Having already passed seven out of the ten checks required by NASA before its seven-person Dragon cargo ship is deemed safe for ferrying human cargo to and from outer orbit, SpaceX has now signed a deal with private spaceflight firm Bigelow Aerospace to take its BA 330 inflatable modules into space in the near future.
The hope is that the inflatable habitats – designed to be able to accommodate around six astronauts in relative comfort, and according to the firm are a safer environment than even the International Space Station – would be linked together to form commercial space real-estate, with Bigelow expected to lease out space to businesses and scientists who would use the environments for orbital experiments. To our chagrin, it seems the firm has all but ditched the idea of ‘space hotels’ – hopes of a bargain-basement deal to space through LastMinute.com is for now a distant dream, shame.
The BA 330 is just the latest design from the company, having already launched two test modules, Genesis I and II, in 2006 and 2007. The success of the aforementioned has certainly given added hope to the BA 330 mission; Genesis II remained airtight and environmentally controlled for two and a half years, five times longer than the firm had initially expected. Comparatively, BA 330 is three times larger than the Genesis II and offers 330 square metres of space when fully inflated (the idea of ‘inflating’ space habitats like a balloon blows my mind), and uses walls of eight layers of materials to offer better defence for its occupants, full radiation protection and better micrometeorite safety.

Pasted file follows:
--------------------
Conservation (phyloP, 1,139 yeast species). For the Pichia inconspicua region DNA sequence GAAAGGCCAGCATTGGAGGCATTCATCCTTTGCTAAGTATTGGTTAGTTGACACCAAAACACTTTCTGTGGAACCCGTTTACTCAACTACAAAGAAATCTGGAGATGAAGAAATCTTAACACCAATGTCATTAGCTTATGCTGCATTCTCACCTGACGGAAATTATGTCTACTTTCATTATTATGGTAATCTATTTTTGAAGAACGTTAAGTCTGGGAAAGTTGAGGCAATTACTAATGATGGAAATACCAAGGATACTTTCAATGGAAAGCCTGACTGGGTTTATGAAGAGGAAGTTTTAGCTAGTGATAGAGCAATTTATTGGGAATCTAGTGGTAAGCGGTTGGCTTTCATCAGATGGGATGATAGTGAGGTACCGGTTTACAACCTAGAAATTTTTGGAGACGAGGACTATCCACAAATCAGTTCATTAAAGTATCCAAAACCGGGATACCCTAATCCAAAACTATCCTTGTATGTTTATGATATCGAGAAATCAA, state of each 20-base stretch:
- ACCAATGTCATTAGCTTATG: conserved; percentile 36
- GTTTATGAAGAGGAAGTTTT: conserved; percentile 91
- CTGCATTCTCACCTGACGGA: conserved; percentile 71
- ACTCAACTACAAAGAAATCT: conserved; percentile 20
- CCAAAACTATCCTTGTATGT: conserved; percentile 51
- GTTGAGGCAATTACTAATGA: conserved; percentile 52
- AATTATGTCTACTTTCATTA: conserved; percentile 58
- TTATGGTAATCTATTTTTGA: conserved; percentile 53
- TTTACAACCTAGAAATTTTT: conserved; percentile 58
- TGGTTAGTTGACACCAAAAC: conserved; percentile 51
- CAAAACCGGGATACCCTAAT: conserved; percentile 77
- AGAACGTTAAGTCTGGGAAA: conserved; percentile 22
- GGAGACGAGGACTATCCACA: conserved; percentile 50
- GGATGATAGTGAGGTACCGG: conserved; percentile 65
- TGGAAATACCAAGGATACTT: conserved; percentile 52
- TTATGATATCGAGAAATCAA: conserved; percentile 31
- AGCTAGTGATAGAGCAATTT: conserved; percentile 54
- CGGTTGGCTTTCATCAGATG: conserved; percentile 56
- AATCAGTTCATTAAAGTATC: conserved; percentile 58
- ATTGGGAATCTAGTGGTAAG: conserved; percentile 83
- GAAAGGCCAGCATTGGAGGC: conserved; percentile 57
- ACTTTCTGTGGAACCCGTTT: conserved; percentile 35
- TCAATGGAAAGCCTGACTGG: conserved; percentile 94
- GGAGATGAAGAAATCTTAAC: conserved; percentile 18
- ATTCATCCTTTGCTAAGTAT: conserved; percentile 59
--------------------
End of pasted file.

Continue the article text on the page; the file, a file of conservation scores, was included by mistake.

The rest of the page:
But until now and then, SpaceX’s immediate future rests on the pencilled-in date of May 19, in which the ‘SpaceX-ISS’ – the first privately-funded spaceflight to the International Space Station – mission gets underway. If successful, it will help cement a $1.6 billion contract with NASA for a further 12 flights to the ISS to compensate for the withdrawal in funding for the US’s space program. Three days and counting...
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